Hi Benjy I'm sorry that i didn't say what you wanted to hear - i was only sharing my own experiences. Without a doubt you are entitled to object to the Stay being granted, or to apply for a Stay to be lifted, but the general feeling now is that the Courts are reluctant to agree in the light of the forthcoming OFT test case. For what it is worth, I have shown below my letter to the Court and my Skeleton Argument on which I relied at my hearing to have the Stay in my case lifted (unsuccessfully): Dear Sir xxx – v – Lloyds TSB Bank plc Case No xxxxx in the xxxxx County Court I have been provided with a copy of a letter dated xth September 2007 to the Court from the defendant’s solicitors, Sechiari Clark & Mitchell. Reference is made to a hearing on xth September of which I had no previous knowledge. Can you kindly confirm a hearing is to take place? I have taken note of the contents of the above letter in support of the defendant’s application for the stay, ordered on xth August 2007, to remain in place. I have already set out in my witness statement the grounds of my application for the stay to be removed and the Court will see the basis of my claim as set out in the Claim issued in March 2007. It is germane that prior to the defendant’s current application it had not seen fit to make any contact with me whatsoever or to comply with directions or orders of this Court. However, the defendant’s application relies solely on the fact that a test case is being taken by the OFT in the High Court; a case which deals solely with the fairness or otherwise of the bank’s charges for the purposes of the Unfair Terms in Consumer Contracts Regulations 1999. My claim, however, also addresses the issue of the bank’s charges being penalties for breach of contract – an aspect not, I believe, to be addressed by the OFT case. In fact the correspondence sent to me over the years by the defendant (through it’s local business banking department) has consistently referred to the implications of any breach of contract by me, namely the incurring of charges and the request to seek alternative banking arrangements. It is my contention that the charges levied are punitive in nature and thus unlawful ab initio. I respectfully request, therefore, that the Court orders that the stay of xth August 2007 be lifted to allow my claim to continue on the substantive issue of determining that the bank charges are penalties and thus unlawful. Yours faithfully ______________________________________________________________ SKELETON ARGUMENT FOR THE CLAIMANT (Litigant in person) In the proceedings on xx September 2007 at 10.00 am relating to the Defendant’s application for Continuation of the Stay and the Claimant’s application to lift the Stay The Claimant will rely on the following submissions: 1. Human Rights To impose a stay in the present proceedings would infringe my rights conferred by Article 6 of the European Convention of Human Rights, to receive a fair hearing within a reasonable time. The case of Wilson v Robertsons (London) Ltd referred to by the defendant in their skeleton argument is not authoritative since the issue of Human Rights was not argued. The appeal in that case was against costs not against the imposition of a stay and therefore the point was not fully argued. No definitive statement of the law can emerge. 2. Blanket stays The imposition of blanket stays runs contrary to the wishes of the Master of the Rolls and my right to have my case decided on its merits. 3. Distinguishing factors The test case between the banks and the OFT is primarily to determine whether or not the terms permitting the banks to levy their ‘overdraft charges’ are subject to an assessment of fairness under the Unfair Terms in Consumer Contracts Regulations 1999. The OFT's Particulars of Claim are attached. The fundamental issue to be tested is whether the contractual provisions which permit such charges are subject to an assessment of fairness under the Regulations and fall within the ambit of regulation 5, as the OFT contend, or whether they are, as the banks contend, excluded by virtue of Regulation 6 because they are a 'core term'. Regulation 6 provides; "(2) In so far as it is in plain intelligible language, the assessment of fairness of a term shall not relate - (a) to the definition of the main subject matter of the contract, or (b) to the adequacy of the price or remuneration, as against the goods or services supplied in exchange." It is accepted that this is a complex issue of legal interpretation and one on which clarity is needed. However, this issue should be viewed in the context of the banks’ recent policy of restructuring their account contracts to present the charges as being fees for banking services as opposed to damages payable on a breach of contract. All terms expressly prohibiting the exceeding of overdraft limits and making payments without sufficient funds have been re-drafted so as to present the event leading to a charge being made as an “informal request” for an increased overdraft limit. It is in this respect that the test case will determine whether or not the charges are subject to the assessment of fairness notwithstanding such re-drafting of contract terms. In view of the preceding paragraphs, I wish to draw the courts attention to the following matters; a) The OFT Test Case will not, primarily, test the position at common law of whether or not such clauses amount to an unenforceable penalty; and, b) It is settled by virtue of the unanimous decision of the House of Lords in the case of Director General of Fair Trading v First National Bank [2001] UKHL 52 that a default provision, that is one concerning the consequences of a breach of contract, is not and cannot be excluded from the regulations by virtue of regulation 6. It is thus submitted that my claim should proceed on the grounds that the vast majority of the charges imposed by the bank were levied in advance of the redrafting of its contractual terms and as such were imposed as default charges as a consequence of breaches of contract. The issues are therefore distinguishable from the fundamental issues of the OFT Test Case, are relatively straightforward issues of fact, and can be routinely and expeditiously disposed of by the County Court. 4. Balance of convenience A stay will disproportionately affect myself and operate oppressively whereas it will relieve the defendant of all obligations towards me until the outcome of the test case 5. Defendant’s conduct The present case has now been ongoing for seven months, during which time the defendant has failed to reply to any of my correspondence and has failed to comply with orders and directions made by this Honourable Court. Therefore I submit that to stay this claim at this stage is wholly unjust and would have the obvious effect of favouring a defendant notorious for its wilful refusal to comply with court orders and the litigation process in general. In the defendant’s skeleton argument reference is made to many tens of thousands of complaints having been received by banks relating to their charges. It should be mentioned that the defendant in many similar cases has settled those complaints in full without the matter being heard in Court. 6. Status quo A stay would not maintain the status quo but would favour the defendant by allowing them to continue to apply charges to my account without allowing myself to pursue a legitimate claim to a remedy 7. Conditional order Should the court be minded to order a stay it is respectfully requested that conditions should attach to the order so as not to prejudice the claimants position. Such an order should include: a) That the defendant bank is prevented from applying further penalty charges to my account until the final settlement of the matter. b) That the defendant is prevented from applying interest charges to any outstanding amounts which are comprised of penalties until the settlement of the matter. c) That the defendant is prevented from closing my account. d) That the defendant is prevented from making any entry on its own systems or from communicating any similar information to any third party about any matter insofar as it relates to penalty charges until the final settlement of the matter. e) That the defendant removes any derogatory entry on its own records insofar as it relates to penalty charges. (The Court has the power to do this under the Data Protection Act 1998) f) That the defendant arranges the removal of entries from the records of any third parties to whom it has previously communicated information insofar as it relates to penalty charges. (The Court has the power to do this under the Data Protection Act 1998.) g) That these injunctions remain in place until the settlement of my claim. h) That should my claim proceed to a hearing that a decision should be made at the hearing as to whether these injunctions should be made permanent. i) That if the matter should not proceed to a hearing because the defendant decides to settle outside court, that these injunctions should become permanent. I suspect that the reality of what I am saying is that if you apply now for the stay to be lifted, a hearing date will be set for around some four weeks from now, which will take you to almost November. By that time we would only be some two and a bit months away from the hearing of the OFT test case - and it would be unlikely that (if you were successful) your case would be heard before then. In all probability the Court would not, in those circumstances, lift the Stay and you may also be faced with an application from the bank for their costs to be awarded against you. Having said all that, I'd be delighted to see you succeed in having the Stay lifted. Good luck! J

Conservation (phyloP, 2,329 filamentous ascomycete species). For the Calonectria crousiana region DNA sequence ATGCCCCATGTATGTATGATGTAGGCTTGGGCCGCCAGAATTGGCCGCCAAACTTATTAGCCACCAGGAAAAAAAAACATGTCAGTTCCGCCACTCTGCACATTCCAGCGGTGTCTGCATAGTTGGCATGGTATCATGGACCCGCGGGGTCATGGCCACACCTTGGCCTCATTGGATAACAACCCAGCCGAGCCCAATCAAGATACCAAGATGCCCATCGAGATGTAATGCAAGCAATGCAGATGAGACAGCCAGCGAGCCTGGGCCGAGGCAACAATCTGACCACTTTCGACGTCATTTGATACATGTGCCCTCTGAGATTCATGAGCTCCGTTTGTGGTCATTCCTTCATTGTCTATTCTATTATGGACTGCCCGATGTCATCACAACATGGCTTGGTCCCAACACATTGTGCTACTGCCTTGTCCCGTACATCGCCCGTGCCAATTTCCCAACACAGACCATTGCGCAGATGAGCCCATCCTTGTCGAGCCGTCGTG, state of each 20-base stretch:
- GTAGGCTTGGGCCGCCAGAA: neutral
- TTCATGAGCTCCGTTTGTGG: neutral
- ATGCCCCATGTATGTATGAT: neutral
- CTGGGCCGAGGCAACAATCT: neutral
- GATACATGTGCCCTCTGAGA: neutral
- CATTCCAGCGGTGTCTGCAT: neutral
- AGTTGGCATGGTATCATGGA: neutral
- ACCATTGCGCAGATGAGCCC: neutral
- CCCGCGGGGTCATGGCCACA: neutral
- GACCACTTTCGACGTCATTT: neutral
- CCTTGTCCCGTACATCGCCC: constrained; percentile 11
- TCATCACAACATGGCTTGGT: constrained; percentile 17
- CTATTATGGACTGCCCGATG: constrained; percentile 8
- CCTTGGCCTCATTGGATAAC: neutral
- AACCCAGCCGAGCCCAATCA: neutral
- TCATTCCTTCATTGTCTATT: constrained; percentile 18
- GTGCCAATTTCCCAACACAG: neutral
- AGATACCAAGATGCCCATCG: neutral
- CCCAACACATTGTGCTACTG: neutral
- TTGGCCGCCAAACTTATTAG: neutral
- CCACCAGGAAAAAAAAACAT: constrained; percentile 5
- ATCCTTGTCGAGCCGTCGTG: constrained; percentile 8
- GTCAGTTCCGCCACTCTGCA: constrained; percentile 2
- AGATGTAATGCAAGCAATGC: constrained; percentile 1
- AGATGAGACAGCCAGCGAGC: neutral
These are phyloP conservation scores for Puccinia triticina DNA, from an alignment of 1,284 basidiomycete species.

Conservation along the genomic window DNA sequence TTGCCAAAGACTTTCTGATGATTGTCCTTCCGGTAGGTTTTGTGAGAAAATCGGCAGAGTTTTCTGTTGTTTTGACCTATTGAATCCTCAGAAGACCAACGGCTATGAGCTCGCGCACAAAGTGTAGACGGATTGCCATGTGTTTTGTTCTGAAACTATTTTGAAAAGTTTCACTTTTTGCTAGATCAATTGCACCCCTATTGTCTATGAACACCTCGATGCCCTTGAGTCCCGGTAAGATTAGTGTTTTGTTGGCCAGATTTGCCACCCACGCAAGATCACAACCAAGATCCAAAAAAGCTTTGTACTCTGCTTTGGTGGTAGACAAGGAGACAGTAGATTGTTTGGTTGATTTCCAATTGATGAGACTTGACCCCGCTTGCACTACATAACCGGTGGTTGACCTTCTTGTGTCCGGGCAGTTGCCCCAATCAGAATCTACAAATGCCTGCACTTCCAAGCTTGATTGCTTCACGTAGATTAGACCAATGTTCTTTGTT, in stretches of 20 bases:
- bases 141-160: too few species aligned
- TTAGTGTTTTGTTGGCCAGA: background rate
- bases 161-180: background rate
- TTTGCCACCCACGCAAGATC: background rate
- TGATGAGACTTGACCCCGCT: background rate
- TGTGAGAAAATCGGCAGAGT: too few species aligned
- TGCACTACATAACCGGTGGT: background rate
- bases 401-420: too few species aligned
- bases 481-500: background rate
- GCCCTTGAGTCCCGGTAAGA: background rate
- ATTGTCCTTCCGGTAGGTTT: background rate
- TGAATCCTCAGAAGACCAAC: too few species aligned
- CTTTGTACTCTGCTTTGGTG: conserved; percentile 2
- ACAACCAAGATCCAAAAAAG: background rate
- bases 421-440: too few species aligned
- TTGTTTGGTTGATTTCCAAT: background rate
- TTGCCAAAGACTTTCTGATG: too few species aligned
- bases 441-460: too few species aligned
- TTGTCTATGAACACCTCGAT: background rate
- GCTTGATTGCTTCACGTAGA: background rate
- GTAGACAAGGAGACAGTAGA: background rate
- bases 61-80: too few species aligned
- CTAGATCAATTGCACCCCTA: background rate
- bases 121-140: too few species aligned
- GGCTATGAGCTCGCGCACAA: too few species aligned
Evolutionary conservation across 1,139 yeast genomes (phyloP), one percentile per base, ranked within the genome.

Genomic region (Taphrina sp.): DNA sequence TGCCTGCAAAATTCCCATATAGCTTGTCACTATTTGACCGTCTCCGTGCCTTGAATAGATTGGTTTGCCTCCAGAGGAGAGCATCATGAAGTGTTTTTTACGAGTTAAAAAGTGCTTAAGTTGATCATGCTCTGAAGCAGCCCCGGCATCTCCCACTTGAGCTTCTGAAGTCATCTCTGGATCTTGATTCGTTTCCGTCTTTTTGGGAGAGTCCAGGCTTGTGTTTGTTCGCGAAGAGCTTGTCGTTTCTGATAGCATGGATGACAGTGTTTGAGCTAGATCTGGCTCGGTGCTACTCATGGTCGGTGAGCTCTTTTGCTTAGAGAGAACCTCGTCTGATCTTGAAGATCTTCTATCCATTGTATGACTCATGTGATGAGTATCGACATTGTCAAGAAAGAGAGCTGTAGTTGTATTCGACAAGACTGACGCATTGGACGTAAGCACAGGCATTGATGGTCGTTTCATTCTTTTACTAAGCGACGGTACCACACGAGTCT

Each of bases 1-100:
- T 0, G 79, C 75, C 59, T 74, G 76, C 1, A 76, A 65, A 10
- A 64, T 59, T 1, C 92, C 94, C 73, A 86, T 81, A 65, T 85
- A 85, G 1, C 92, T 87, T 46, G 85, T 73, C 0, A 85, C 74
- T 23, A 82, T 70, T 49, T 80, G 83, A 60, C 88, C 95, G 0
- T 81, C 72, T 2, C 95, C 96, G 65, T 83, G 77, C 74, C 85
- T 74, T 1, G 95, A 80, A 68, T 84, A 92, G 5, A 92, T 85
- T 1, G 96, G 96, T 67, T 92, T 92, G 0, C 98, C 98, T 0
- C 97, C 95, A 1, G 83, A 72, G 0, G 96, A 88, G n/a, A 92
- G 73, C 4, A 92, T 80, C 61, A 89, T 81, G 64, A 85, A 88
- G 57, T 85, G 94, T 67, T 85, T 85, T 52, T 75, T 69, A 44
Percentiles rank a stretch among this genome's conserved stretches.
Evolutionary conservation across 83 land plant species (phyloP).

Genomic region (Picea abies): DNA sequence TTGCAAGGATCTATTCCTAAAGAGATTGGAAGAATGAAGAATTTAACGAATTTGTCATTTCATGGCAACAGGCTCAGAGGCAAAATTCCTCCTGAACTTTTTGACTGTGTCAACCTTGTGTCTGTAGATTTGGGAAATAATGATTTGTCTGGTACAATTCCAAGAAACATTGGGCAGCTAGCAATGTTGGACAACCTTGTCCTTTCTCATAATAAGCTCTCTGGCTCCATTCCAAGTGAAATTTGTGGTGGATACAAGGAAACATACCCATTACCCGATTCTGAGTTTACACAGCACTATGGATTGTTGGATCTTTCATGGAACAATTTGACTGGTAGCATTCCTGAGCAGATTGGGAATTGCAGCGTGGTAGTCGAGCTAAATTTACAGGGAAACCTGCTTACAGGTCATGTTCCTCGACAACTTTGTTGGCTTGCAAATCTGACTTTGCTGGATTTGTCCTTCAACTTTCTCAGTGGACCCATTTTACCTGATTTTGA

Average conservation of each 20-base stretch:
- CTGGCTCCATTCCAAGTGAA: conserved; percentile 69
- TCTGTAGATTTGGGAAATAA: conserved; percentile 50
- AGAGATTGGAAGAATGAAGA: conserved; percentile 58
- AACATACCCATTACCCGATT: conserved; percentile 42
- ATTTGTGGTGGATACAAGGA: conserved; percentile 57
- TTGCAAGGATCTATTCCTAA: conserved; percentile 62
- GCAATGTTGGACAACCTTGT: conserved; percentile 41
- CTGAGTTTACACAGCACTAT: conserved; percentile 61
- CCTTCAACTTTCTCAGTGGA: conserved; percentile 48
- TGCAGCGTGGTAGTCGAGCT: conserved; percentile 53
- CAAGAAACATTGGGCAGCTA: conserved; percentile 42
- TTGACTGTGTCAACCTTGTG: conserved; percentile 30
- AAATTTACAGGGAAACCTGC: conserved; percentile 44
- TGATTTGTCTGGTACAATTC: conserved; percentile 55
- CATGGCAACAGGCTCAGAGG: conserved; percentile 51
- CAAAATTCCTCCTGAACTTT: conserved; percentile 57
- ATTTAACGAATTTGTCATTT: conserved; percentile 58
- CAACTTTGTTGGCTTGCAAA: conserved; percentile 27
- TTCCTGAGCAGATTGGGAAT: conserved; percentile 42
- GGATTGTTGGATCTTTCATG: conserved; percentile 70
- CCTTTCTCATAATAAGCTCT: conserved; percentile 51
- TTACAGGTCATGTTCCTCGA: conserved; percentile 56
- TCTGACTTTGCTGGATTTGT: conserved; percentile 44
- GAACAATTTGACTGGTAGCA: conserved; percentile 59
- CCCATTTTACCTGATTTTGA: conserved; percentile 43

4. John72